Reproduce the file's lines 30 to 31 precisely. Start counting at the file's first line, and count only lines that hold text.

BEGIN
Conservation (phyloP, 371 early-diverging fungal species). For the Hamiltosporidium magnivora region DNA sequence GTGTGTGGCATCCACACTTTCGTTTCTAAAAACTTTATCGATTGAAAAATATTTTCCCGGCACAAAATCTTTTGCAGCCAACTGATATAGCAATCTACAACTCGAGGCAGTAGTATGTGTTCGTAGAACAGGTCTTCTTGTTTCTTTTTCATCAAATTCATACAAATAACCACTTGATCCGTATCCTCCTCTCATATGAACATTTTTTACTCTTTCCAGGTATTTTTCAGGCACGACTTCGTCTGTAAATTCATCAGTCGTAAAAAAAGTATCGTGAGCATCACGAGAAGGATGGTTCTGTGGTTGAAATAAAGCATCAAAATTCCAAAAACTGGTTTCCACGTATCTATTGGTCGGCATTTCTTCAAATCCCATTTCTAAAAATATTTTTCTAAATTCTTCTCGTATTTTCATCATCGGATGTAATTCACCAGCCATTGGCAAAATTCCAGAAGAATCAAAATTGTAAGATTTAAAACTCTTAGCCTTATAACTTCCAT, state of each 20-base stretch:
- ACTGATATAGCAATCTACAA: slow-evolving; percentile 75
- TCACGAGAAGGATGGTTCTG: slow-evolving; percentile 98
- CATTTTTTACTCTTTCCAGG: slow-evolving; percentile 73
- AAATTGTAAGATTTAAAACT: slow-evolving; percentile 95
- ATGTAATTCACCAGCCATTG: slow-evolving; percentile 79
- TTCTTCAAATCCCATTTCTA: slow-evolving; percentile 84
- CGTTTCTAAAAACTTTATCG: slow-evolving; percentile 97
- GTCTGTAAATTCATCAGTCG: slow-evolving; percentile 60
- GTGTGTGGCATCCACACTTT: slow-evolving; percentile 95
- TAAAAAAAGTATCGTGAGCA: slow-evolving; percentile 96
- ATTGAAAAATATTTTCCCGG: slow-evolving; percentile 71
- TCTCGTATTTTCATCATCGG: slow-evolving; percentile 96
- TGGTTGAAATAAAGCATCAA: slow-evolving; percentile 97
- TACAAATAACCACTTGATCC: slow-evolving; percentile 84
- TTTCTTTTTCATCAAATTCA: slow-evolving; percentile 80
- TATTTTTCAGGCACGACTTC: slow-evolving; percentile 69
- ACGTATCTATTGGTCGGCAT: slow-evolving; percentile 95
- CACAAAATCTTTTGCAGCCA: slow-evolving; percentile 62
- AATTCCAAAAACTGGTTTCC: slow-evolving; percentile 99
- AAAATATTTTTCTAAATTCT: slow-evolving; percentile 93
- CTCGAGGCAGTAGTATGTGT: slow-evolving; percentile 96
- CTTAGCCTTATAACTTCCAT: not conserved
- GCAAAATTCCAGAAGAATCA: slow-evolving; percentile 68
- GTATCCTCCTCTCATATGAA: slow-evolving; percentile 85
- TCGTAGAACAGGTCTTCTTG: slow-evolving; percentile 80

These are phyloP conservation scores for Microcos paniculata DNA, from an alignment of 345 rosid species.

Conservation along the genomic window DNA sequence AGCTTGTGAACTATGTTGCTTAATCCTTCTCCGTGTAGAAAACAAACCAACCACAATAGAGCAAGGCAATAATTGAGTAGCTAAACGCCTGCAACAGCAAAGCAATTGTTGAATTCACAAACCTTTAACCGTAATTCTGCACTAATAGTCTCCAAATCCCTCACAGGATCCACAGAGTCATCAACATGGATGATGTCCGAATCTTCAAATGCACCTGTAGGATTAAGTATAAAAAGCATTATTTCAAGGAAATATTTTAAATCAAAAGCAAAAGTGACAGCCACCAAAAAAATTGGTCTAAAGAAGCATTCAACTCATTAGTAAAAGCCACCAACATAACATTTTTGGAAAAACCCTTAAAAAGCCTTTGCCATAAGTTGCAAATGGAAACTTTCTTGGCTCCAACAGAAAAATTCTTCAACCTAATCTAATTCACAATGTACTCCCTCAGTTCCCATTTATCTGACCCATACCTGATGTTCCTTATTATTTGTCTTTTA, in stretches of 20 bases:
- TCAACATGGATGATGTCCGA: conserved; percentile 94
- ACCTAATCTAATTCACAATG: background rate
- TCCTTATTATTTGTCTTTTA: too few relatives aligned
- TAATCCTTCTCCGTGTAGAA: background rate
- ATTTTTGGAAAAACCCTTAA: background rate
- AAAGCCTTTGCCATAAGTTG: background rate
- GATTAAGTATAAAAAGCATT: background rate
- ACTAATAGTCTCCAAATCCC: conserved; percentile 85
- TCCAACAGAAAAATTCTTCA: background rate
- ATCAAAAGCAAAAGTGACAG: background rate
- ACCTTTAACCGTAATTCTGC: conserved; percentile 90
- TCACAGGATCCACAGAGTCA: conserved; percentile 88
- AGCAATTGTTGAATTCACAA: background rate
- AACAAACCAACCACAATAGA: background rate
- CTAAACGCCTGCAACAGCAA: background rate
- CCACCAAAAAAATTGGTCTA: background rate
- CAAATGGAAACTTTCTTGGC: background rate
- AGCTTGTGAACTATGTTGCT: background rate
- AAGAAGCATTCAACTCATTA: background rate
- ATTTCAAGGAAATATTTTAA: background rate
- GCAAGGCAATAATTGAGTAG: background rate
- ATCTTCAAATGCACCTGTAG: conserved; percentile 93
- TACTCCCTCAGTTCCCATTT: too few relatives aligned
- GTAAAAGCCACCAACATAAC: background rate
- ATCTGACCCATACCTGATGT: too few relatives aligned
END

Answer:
- ACCTAATCTAATTCACAATG: background rate
- TCCTTATTATTTGTCTTTTA: too few relatives aligned